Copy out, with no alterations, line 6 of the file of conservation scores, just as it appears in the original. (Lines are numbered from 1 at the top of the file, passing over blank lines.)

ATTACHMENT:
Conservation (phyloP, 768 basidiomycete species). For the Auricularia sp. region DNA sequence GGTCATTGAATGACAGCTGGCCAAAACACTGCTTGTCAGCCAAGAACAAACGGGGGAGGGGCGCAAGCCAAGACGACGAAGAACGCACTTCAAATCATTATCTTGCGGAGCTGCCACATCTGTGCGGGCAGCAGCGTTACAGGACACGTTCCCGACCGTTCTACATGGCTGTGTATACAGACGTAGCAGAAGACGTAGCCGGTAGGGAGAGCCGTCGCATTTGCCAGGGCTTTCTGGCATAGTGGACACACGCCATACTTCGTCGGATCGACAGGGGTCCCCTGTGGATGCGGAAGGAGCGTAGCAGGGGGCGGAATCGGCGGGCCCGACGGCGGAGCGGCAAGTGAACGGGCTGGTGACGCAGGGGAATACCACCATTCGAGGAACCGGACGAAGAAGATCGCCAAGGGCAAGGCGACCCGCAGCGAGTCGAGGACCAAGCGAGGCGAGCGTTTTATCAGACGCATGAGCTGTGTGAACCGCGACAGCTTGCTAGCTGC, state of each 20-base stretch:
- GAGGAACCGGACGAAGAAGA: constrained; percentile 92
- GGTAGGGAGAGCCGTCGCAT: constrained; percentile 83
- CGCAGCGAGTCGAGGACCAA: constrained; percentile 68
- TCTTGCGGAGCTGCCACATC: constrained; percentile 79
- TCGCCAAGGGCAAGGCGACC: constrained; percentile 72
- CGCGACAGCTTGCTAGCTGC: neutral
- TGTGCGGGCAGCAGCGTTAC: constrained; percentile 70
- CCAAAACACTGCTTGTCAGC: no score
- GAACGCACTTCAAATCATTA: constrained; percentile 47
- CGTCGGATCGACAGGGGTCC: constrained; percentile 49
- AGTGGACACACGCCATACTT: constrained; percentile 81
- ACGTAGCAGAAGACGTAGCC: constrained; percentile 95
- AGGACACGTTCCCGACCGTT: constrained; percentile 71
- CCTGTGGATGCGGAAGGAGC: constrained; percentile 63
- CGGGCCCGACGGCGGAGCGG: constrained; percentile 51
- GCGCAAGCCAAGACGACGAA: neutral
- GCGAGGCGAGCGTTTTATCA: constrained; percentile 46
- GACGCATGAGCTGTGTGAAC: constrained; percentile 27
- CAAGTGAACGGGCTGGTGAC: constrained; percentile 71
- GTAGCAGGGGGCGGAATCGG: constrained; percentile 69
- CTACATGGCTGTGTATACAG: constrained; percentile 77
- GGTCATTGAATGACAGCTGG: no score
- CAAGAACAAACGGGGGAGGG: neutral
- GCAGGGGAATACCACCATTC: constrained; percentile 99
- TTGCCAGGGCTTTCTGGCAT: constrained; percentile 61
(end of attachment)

- TCGCCAAGGGCAAGGCGACC: constrained; percentile 72